Dirk Stevenson with black racer    Big diamondbacks are common in winter, too. Yet, despite finding two shed indigo skins and other tantalizing signs, the only above-ground snake the biologists spot is a small, injured black racer that Day nabs.
    Stevenson and Jensen aren’t discouraged. The habitat is good. The project, in its pilot year, is promising. “We hope to make this a long-term monitoring project where we’ll be able to evaluate population trends in the snake’s current stronghold region,” Jensen says.
    The work will add to DNR’s earlier sandhills survey, plus the ongoing four-state project to restore nearly 38,000 acres of sandhills, benefiting species from indigos to Bachman’s sparrows.

Birding contest for young
and … well, just the young
   Tim Keyes’ hope for the 2011 Youth Birding Competition is more birders, not just more birds.
   “We always like to see the (bird) numbers increase, but hopefully we’ll see some more kids,” Keyes said.
   Greater participation fits the event’s long-term focus of cultivating a deep interest in wildlife and wildlife conservation. The good news: Bird and youth totals have been on the rise since Georgia DNR joined with TERN and other partners to begin the 24-hour birdathon in 2007. Teams totaling more than 130 birders ages 6-18 and ranging from first-timers to veterans reported an amazing 184 bird species last year.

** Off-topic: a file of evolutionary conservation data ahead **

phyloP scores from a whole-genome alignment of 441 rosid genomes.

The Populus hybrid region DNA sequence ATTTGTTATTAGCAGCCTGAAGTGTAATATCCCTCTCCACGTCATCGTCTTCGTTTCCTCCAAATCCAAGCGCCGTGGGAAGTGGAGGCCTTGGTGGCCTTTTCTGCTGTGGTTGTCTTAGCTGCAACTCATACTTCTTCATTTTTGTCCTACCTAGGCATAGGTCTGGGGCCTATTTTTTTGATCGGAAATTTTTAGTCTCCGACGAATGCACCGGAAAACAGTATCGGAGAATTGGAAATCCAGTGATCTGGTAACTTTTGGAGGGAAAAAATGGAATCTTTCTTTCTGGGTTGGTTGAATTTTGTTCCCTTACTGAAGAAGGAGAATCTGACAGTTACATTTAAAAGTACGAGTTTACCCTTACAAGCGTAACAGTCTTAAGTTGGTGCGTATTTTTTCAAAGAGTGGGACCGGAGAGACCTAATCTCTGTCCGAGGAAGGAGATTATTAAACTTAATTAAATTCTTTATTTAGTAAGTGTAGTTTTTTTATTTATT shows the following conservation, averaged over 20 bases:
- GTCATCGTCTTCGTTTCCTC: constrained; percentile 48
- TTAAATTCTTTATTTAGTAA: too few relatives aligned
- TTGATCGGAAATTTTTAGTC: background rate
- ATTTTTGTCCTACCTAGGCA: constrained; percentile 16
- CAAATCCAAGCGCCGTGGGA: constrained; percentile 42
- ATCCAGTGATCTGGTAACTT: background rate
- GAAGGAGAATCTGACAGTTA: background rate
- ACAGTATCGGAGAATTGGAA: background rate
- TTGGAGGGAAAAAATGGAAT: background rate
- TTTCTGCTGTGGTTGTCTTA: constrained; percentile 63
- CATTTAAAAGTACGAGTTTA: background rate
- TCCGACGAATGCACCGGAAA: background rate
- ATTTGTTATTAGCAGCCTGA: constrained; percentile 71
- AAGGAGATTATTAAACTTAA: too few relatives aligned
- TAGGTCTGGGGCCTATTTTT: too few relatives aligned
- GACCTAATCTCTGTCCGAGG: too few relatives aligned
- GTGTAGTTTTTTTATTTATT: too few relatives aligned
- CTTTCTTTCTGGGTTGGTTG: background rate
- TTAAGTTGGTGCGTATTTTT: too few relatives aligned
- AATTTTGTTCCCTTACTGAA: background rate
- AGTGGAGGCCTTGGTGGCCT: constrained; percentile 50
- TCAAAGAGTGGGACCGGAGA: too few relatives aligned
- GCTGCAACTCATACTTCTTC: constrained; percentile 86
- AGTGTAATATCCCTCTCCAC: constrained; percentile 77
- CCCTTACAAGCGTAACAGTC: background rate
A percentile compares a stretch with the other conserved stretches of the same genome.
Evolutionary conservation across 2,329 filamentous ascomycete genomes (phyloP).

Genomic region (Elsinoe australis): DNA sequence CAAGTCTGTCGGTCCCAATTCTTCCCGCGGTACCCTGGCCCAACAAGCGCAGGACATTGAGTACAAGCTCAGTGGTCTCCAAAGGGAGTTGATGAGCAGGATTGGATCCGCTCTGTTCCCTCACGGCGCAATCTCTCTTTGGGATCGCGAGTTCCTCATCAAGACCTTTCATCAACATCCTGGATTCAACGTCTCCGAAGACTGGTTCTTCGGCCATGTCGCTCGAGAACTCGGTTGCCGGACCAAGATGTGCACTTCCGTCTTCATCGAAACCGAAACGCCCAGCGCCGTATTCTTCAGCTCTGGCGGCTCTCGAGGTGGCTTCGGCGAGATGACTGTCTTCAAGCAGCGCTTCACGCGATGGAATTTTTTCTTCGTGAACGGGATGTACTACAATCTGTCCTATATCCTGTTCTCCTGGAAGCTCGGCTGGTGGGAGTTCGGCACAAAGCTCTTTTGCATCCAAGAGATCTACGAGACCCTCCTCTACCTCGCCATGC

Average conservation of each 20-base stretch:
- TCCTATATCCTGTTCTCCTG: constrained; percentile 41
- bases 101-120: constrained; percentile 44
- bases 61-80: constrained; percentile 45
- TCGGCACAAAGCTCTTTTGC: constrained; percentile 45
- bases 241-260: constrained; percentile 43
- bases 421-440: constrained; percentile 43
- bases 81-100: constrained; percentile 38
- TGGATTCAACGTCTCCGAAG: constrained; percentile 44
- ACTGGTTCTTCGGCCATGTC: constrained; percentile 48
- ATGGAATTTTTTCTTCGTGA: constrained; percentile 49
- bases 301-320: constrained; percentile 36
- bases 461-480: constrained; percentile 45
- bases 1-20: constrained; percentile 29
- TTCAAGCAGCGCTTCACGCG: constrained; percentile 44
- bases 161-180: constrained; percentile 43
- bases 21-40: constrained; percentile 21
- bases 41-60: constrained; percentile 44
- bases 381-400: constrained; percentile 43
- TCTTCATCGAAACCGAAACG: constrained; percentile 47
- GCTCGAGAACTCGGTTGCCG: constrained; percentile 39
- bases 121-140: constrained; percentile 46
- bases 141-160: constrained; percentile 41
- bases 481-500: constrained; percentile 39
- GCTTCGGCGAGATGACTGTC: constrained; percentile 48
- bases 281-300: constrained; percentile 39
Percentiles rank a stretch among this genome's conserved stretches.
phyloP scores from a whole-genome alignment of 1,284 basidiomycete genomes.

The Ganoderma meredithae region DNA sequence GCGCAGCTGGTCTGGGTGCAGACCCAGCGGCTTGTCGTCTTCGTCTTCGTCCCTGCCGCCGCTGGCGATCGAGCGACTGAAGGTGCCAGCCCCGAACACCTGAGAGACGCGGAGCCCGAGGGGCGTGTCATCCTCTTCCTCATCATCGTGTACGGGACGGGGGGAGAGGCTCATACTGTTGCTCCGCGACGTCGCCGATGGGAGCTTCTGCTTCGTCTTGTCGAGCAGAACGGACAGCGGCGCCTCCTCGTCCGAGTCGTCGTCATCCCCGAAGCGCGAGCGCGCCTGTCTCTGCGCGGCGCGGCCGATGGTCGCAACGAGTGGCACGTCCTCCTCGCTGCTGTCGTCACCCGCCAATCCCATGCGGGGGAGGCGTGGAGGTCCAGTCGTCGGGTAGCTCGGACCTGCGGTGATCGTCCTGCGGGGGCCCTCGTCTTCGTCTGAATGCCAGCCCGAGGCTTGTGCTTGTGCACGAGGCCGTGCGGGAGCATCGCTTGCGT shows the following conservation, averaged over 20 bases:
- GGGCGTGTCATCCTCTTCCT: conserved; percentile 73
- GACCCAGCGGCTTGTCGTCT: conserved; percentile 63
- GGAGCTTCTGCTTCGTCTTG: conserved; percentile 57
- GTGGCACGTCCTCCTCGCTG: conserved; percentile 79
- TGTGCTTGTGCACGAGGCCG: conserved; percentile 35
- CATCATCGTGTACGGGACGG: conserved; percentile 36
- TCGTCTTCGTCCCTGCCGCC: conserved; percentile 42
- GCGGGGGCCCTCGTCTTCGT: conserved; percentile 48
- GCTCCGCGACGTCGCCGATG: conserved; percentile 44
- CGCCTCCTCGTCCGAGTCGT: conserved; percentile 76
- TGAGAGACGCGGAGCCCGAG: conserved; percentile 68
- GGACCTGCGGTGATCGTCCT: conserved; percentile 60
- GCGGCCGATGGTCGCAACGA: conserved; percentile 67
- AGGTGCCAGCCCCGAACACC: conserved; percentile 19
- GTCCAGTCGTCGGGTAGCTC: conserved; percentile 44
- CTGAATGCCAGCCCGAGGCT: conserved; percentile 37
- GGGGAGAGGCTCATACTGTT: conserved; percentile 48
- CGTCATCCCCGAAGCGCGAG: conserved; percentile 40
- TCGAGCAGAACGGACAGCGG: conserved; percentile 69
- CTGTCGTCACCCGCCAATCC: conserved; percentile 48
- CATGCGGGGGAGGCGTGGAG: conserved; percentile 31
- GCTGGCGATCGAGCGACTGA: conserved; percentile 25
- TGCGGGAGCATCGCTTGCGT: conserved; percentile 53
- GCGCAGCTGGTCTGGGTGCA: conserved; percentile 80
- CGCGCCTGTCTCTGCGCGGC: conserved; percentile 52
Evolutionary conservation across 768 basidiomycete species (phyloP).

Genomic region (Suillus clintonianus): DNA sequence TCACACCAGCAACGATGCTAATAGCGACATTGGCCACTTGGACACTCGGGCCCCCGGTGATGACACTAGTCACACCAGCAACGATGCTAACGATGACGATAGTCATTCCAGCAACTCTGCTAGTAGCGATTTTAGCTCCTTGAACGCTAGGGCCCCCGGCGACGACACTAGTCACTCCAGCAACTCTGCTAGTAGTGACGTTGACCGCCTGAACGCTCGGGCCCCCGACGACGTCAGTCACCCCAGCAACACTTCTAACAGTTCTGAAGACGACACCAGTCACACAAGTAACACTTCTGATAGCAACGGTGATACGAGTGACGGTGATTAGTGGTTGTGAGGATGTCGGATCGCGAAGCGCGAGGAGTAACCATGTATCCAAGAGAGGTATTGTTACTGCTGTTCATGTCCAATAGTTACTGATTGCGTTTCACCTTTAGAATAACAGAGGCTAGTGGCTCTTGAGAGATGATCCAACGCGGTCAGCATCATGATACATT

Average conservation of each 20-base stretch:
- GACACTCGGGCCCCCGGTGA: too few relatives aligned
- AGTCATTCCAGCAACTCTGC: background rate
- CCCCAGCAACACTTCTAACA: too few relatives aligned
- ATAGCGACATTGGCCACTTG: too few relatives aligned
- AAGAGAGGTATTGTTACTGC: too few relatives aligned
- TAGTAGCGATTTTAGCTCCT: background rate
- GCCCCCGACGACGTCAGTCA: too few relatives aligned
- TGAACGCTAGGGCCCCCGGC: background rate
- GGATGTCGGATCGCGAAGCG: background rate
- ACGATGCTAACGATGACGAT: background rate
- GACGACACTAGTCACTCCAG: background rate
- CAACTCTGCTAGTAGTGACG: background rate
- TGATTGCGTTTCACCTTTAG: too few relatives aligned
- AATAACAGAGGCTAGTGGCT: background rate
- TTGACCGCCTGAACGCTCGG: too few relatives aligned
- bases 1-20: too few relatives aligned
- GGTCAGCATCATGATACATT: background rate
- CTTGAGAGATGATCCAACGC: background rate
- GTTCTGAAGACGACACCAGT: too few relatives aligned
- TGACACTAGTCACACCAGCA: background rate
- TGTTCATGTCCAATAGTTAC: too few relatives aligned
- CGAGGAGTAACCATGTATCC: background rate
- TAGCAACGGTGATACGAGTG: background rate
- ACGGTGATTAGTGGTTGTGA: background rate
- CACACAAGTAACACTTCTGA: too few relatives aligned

There are about 200 bird species in Georgia during mid-spring.
    The 2011 competition is April 16-17. Register by March 31. The awards banquet is again at Charlie Elliott Wildlife Center.
    The competition includes a T-shirt art contest – enter by March 1 – and nature journal category, two areas in which Keyes and art contest coordinator Linda May also welcome more entries.
    “There are so many different ways to appreciate birds other than just counting them,” Keyes said.
   Participation in the birding competition is encouraged but not required to submit artwork for the T-shirt art contest.
    Competition details.

Don't forget wildlife poster contest!
Celebrate Georgia’s wildlife diversity through the Give Wildlife a Chance Powildlife poster contest imagester Contest.  The conservation competition is open to K- 5th-grade students statewide. This year’s theme: “Celebrating Georgia’s Wildlife from the Mountains to the Sea.” The top 12 winners in the 21st annual contest will be displayed at the Go Fish Education Center. The registration deadline is March 21. Learn more!

Out my backdoor
Butterflies: winter wonders
By Terry W. Johnson
Backyards that harbor an abundance of wildlife are indeed special places. Regardless of the time of the year, they provide homeowners with limitless opportunities to watch the coming and going of an amazing array of wildlife.  If you have such a yard, you might even see a butterfly there in December.  A few weeks ago I spotted one outside my backdoor.
   As you recall, December proved unseasonably cold. However, Dec. 31 was cut from a different bolt of cloth. On the last day of 2010, the sky was sunny, the thermometer soared into the 70s and it felt more like spring than winter.